Designing Economic Cultures

Facing precarity
A theoretical and practical research project, which identifies the relationship between economic precarity in design practice and the inability to do good progressive work, prototying and developing tools for redesigning forms of practice


Architectural practice is firmly tied into the service economy: too often financially beholden to flows of global capital and with it the addictions to extraction and growth that contribute to climate breakdown. This financial dependency restricts architects’ ability to engage critically and realistically with issues of climate through their work, beyond the limited mitigations of sustainable design. How can designers do socially-minded and climate-oriented work when they need to make a living, potentially outside of the standard service model? How do architects get paid if they are opposed to the kinds of work that those holding the money want them to do? Any such new forms of practice need to be considered within the context of new economic models of professional delivery. 


“Designing Economic Cultures”, a project conducted by Bianca Elzenbaumer as part of the design practice Brave New Alps, is one example of practitioners turning their attention to more systemic issues in relation to the conditions in which they produce work. The project is grounded in feminist critiques of narrow economic measures, which exclude all kinds of reproductive work by only recognising commercial relations and those forms of practice that are financially-valued. It asks “how can designers, who have a critically engaged practice, keep on developing this practice without selling themselves off or being crushed by the market?”1‘About’, Designing Economic Cultures <> [accessed 8 July 2022].

The research combines theoretical review with conversations, student workshops, and experiments in establishing and inhabiting micro-economies—mostly in the form of residencies. Based on this research, Elzenbaumer speculates on how design practices can be deployed in relation to the production of resources, spaces, and systems that “undo procedures of precarisation”: how artists and designers can design new forms of economy.2Bianca Elzenbaumer, ‘Designing Economic Cultures: Cultivating Socially and Politically Engaged Design Practices against Procedures of Precarisation’ (Doctoral Thesis, Goldsmiths College, 2013) <> [accessed 14 December 2022], p. 9. The project suggests that “designers are trained to accept and reproduce the conditions that precarise them, [and that] this training inserts itself in the wider logic of a capitalist economy”. The team argues that, by developing tools that can be used to counter this trend, designers can create “economic cultures that defy precarisation within and beyond the field of the profession”.3Ibid.

The aim of this work, therefore, is not to “stabilis[e] precarious design practices as they are”, but rather to “creat[e] conditions in which it is possible for designers to imagine and actuate what they could become when not pressured by precariousness to conform to the needs of the market”.4Precarity Pilot <> [accessed 8 July 2022]. The project delivered two gallery-based collective residencies in 2011 as a means to explore new working conditions: “My castle is your castle” in Warsaw; and “Construction site for non-affirmative practice” in Milan. In both, Elzenbaumer invited practitioners as co-residents for both research and prefigurative practice. In the second workshop in particular, the space was designed as an “economy of support” that highlighted the importance of such structures in a traditionally competition-based industry.5Elzenbaumer, Designing Economic Cultures, pp. 127-165.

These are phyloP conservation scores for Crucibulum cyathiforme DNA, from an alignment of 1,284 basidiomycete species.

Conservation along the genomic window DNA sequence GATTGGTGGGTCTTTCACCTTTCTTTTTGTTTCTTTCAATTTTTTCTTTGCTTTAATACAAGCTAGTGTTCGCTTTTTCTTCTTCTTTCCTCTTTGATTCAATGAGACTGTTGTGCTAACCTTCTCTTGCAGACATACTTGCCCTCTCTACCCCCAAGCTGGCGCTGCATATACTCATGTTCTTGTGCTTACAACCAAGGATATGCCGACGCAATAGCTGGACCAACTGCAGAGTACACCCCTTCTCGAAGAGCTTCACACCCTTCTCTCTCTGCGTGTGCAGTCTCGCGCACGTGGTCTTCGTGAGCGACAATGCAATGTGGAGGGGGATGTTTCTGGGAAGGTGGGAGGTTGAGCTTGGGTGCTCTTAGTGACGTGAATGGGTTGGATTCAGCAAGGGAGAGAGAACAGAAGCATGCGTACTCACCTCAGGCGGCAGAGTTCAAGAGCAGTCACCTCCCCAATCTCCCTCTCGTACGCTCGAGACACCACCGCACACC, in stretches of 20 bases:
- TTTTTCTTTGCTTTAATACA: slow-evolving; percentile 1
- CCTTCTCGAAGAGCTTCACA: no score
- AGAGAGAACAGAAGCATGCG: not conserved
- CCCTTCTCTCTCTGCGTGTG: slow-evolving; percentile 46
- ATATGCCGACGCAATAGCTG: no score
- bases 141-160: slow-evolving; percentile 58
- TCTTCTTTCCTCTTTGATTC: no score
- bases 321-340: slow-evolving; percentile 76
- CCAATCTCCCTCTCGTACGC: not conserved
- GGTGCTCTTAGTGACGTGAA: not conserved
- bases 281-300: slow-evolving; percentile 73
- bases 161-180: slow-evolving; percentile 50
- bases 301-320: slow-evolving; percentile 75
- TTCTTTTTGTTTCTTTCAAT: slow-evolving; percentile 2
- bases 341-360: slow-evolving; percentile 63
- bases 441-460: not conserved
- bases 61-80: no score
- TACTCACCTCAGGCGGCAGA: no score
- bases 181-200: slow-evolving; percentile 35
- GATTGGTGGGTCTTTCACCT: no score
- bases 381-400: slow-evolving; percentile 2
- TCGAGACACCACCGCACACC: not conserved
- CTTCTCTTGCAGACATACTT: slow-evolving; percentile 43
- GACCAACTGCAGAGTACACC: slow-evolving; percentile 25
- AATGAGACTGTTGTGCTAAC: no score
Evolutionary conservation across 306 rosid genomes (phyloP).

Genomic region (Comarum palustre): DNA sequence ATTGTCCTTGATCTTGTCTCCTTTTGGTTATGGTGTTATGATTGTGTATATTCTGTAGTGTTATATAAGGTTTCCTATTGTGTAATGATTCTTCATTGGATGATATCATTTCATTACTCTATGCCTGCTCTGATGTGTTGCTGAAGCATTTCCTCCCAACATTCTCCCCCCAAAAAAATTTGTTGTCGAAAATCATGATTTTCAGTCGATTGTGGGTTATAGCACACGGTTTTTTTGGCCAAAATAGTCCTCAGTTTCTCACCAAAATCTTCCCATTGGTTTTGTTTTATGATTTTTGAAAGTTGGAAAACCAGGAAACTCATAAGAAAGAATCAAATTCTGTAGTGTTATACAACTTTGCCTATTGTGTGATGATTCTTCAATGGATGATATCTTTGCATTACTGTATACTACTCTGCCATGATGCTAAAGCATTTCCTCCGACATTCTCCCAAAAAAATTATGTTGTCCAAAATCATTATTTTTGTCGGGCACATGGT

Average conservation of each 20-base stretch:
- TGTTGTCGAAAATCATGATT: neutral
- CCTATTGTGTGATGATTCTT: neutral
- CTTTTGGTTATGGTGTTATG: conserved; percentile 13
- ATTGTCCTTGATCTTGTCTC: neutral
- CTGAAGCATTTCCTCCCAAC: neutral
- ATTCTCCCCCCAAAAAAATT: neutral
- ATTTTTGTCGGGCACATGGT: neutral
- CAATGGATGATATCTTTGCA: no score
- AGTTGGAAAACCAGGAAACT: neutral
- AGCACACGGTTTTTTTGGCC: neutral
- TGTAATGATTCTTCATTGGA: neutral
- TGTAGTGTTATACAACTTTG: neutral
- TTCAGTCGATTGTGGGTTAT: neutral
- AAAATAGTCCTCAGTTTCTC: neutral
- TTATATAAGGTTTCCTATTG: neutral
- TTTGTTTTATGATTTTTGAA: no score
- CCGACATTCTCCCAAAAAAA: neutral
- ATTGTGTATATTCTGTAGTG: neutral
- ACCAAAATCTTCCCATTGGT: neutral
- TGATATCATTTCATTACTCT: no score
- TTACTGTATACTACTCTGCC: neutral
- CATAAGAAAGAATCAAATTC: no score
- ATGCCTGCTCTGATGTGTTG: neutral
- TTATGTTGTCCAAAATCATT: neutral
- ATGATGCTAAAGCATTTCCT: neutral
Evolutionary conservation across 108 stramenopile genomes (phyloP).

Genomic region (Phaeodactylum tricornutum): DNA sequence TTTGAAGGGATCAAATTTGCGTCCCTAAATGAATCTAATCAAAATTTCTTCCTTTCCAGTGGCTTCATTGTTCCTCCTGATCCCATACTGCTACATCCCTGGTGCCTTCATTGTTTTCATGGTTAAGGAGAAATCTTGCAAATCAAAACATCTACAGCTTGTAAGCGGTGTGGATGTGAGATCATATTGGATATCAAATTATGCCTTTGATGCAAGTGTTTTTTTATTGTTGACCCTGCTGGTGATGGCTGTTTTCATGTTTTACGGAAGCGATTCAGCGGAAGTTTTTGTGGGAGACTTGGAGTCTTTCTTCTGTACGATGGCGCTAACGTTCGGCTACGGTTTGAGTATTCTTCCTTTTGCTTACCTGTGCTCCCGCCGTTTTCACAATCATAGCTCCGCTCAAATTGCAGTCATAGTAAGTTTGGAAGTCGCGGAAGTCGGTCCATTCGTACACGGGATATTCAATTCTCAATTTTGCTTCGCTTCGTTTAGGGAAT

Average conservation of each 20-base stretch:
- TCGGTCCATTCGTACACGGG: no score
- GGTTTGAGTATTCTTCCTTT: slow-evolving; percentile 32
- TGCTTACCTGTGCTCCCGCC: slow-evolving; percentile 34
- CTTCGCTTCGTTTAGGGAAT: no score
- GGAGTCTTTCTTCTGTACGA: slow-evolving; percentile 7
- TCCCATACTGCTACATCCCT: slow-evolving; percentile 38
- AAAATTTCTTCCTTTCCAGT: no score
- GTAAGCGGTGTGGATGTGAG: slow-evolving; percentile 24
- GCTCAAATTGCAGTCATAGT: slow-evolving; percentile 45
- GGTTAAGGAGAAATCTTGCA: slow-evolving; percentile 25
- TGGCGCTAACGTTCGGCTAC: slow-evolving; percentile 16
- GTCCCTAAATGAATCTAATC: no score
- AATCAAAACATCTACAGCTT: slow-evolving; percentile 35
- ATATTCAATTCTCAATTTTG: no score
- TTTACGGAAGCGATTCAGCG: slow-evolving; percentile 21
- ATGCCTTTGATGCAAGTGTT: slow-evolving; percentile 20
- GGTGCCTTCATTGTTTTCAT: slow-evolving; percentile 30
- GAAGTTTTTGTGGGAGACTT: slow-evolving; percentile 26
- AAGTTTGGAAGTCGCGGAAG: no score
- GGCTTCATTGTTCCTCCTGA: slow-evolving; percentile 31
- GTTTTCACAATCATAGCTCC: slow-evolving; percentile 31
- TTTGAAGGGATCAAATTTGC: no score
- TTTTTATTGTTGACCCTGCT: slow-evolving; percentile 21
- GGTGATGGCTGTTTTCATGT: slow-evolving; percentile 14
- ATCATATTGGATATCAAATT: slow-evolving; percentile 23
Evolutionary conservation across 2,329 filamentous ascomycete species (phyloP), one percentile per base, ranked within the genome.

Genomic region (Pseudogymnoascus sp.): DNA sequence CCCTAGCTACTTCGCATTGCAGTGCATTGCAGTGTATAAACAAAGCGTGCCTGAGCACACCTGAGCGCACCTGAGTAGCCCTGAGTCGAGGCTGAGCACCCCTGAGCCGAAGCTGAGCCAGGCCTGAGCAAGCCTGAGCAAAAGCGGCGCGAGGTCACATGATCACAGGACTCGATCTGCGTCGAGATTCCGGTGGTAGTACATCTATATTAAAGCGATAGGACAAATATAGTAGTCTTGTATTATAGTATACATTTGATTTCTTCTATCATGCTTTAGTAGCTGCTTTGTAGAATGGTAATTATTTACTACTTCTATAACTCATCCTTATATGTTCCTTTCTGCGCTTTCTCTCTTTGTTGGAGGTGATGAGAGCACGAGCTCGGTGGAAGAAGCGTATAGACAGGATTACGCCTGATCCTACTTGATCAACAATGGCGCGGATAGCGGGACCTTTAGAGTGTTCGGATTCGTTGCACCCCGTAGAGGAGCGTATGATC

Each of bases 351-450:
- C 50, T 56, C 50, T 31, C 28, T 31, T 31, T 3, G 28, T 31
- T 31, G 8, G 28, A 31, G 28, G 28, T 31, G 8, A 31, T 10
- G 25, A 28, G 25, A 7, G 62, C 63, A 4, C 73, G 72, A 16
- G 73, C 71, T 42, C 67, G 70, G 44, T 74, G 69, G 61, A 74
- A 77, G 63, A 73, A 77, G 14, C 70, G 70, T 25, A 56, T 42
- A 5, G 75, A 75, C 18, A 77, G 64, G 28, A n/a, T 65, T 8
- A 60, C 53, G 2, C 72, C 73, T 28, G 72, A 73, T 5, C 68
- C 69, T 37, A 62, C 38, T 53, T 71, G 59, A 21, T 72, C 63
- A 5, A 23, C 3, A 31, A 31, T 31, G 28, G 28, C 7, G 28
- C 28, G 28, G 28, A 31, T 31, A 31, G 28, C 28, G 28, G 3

The follow-up “Precarity Pilot” by Brave New Alps and artist Caterina Giuliani further develops this idea into a set of tools for designers, at different stages in their careers, to redesign their working lives. Resources provided online include guidance on career stages, employment, and progression; quotidian tips on time management, fee calculation, and financial tracking; as well as more expansive prompts around network-building, revaluing, and hybridised work.6Precarity Pilot.

Though anchored around Brave New Alps, this work on new forms of practice is the product of a number of individual researchers and organisations working collaboratively, internationally, and intra-actively, such that it is almost impossible to distinguish one element entirely from another. This is intentional: the ideas behind community economies suggest that the reproduction of livelihoods is not only an individual task—as in the competitive economics relations of capitalist economies—but a shared one. If designers are to work in innovative ways to face climate breakdown, it can only happen alongside new economic cultures. 


External links

Overlapping and interrelated projects include “feral business coaching—part of the The Feral Business Research Network (with artist Kate Rich), as well as the Centre for Plausible Economies which includes Company Drinks (Kathrin Böhm), Brave New Alps, FoAM, UWE, and others. Many are also linked to or part of the Community Economies Institute 

Radical HR and the Radmin Festival of Administration—celebrating the creative and progressive potential of these maligned sides of business